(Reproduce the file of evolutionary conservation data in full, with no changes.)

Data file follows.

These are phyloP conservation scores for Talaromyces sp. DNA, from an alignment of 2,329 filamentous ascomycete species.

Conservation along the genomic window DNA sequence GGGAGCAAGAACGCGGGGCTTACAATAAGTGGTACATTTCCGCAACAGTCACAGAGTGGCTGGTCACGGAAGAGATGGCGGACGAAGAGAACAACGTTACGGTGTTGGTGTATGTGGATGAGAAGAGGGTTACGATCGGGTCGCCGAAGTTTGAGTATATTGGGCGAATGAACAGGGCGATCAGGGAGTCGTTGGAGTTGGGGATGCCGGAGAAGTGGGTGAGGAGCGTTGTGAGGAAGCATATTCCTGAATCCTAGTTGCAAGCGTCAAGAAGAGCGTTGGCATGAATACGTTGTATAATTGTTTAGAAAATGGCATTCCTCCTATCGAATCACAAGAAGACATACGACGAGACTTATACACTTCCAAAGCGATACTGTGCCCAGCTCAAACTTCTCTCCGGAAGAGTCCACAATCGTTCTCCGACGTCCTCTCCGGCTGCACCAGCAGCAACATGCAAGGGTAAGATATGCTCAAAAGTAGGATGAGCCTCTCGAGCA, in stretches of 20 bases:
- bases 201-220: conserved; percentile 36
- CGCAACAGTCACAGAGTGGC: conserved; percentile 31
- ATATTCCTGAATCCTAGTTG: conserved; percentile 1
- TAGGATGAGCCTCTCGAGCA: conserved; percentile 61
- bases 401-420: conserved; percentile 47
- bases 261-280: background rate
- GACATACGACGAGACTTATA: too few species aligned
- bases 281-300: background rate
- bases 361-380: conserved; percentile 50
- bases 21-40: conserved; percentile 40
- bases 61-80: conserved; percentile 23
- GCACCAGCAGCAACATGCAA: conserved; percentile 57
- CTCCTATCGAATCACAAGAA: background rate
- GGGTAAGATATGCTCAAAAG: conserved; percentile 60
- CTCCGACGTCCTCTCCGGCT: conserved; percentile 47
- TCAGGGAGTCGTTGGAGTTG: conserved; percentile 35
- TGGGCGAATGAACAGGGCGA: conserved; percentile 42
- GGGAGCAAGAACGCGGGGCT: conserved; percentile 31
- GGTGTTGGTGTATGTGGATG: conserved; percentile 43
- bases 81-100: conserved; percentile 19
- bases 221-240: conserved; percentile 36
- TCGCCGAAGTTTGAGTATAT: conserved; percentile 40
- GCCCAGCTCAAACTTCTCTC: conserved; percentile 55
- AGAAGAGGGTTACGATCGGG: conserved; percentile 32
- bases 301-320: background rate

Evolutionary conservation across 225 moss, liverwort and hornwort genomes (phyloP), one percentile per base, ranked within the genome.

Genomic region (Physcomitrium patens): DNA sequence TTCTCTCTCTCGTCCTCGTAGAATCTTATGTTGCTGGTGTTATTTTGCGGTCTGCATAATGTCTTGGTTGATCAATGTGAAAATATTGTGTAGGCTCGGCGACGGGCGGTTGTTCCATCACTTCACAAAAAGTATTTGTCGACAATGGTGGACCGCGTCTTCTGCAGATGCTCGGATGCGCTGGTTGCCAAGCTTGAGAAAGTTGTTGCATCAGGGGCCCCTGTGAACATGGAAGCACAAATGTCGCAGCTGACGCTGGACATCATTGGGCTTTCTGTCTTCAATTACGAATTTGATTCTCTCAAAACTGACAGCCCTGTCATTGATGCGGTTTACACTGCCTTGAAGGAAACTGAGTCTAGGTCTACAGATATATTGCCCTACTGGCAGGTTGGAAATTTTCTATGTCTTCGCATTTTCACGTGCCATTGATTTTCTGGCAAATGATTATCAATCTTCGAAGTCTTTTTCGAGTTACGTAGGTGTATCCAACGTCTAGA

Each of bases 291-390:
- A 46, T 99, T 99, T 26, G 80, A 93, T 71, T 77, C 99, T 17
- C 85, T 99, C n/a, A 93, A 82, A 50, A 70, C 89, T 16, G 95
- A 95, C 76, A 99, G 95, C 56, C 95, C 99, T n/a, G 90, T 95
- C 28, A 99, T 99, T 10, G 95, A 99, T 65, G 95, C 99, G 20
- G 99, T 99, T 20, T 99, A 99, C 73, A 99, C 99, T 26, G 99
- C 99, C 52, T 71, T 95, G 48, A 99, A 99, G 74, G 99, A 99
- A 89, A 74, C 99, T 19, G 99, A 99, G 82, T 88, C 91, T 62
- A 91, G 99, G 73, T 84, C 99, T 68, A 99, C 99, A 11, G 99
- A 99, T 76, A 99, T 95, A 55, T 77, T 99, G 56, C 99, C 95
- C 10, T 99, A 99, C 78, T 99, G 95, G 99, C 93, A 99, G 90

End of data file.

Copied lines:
These are phyloP conservation scores for Talaromyces sp. DNA, from an alignment of 2,329 filamentous ascomycete species.

Conservation along the genomic window DNA sequence GGGAGCAAGAACGCGGGGCTTACAATAAGTGGTACATTTCCGCAACAGTCACAGAGTGGCTGGTCACGGAAGAGATGGCGGACGAAGAGAACAACGTTACGGTGTTGGTGTATGTGGATGAGAAGAGGGTTACGATCGGGTCGCCGAAGTTTGAGTATATTGGGCGAATGAACAGGGCGATCAGGGAGTCGTTGGAGTTGGGGATGCCGGAGAAGTGGGTGAGGAGCGTTGTGAGGAAGCATATTCCTGAATCCTAGTTGCAAGCGTCAAGAAGAGCGTTGGCATGAATACGTTGTATAATTGTTTAGAAAATGGCATTCCTCCTATCGAATCACAAGAAGACATACGACGAGACTTATACACTTCCAAAGCGATACTGTGCCCAGCTCAAACTTCTCTCCGGAAGAGTCCACAATCGTTCTCCGACGTCCTCTCCGGCTGCACCAGCAGCAACATGCAAGGGTAAGATATGCTCAAAAGTAGGATGAGCCTCTCGAGCA, in stretches of 20 bases:
- bases 201-220: conserved; percentile 36
- CGCAACAGTCACAGAGTGGC: conserved; percentile 31
- ATATTCCTGAATCCTAGTTG: conserved; percentile 1
- TAGGATGAGCCTCTCGAGCA: conserved; percentile 61
- bases 401-420: conserved; percentile 47
- bases 261-280: background rate
- GACATACGACGAGACTTATA: too few species aligned
- bases 281-300: background rate
- bases 361-380: conserved; percentile 50
- bases 21-40: conserved; percentile 40
- bases 61-80: conserved; percentile 23
- GCACCAGCAGCAACATGCAA: conserved; percentile 57
- CTCCTATCGAATCACAAGAA: background rate
- GGGTAAGATATGCTCAAAAG: conserved; percentile 60
- CTCCGACGTCCTCTCCGGCT: conserved; percentile 47
- TCAGGGAGTCGTTGGAGTTG: conserved; percentile 35
- TGGGCGAATGAACAGGGCGA: conserved; percentile 42
- GGGAGCAAGAACGCGGGGCT: conserved; percentile 31
- GGTGTTGGTGTATGTGGATG: conserved; percentile 43
- bases 81-100: conserved; percentile 19
- bases 221-240: conserved; percentile 36
- TCGCCGAAGTTTGAGTATAT: conserved; percentile 40
- GCCCAGCTCAAACTTCTCTC: conserved; percentile 55
- AGAAGAGGGTTACGATCGGG: conserved; percentile 32
- bases 301-320: background rate

Evolutionary conservation across 225 moss, liverwort and hornwort genomes (phyloP), one percentile per base, ranked within the genome.

Genomic region (Physcomitrium patens): DNA sequence TTCTCTCTCTCGTCCTCGTAGAATCTTATGTTGCTGGTGTTATTTTGCGGTCTGCATAATGTCTTGGTTGATCAATGTGAAAATATTGTGTAGGCTCGGCGACGGGCGGTTGTTCCATCACTTCACAAAAAGTATTTGTCGACAATGGTGGACCGCGTCTTCTGCAGATGCTCGGATGCGCTGGTTGCCAAGCTTGAGAAAGTTGTTGCATCAGGGGCCCCTGTGAACATGGAAGCACAAATGTCGCAGCTGACGCTGGACATCATTGGGCTTTCTGTCTTCAATTACGAATTTGATTCTCTCAAAACTGACAGCCCTGTCATTGATGCGGTTTACACTGCCTTGAAGGAAACTGAGTCTAGGTCTACAGATATATTGCCCTACTGGCAGGTTGGAAATTTTCTATGTCTTCGCATTTTCACGTGCCATTGATTTTCTGGCAAATGATTATCAATCTTCGAAGTCTTTTTCGAGTTACGTAGGTGTATCCAACGTCTAGA

Each of bases 291-390:
- A 46, T 99, T 99, T 26, G 80, A 93, T 71, T 77, C 99, T 17
- C 85, T 99, C n/a, A 93, A 82, A 50, A 70, C 89, T 16, G 95
- A 95, C 76, A 99, G 95, C 56, C 95, C 99, T n/a, G 90, T 95
- C 28, A 99, T 99, T 10, G 95, A 99, T 65, G 95, C 99, G 20
- G 99, T 99, T 20, T 99, A 99, C 73, A 99, C 99, T 26, G 99
- C 99, C 52, T 71, T 95, G 48, A 99, A 99, G 74, G 99, A 99
- A 89, A 74, C 99, T 19, G 99, A 99, G 82, T 88, C 91, T 62
- A 91, G 99, G 73, T 84, C 99, T 68, A 99, C 99, A 11, G 99
- A 99, T 76, A 99, T 95, A 55, T 77, T 99, G 56, C 99, C 95
- C 10, T 99, A 99, C 78, T 99, G 95, G 99, C 93, A 99, G 90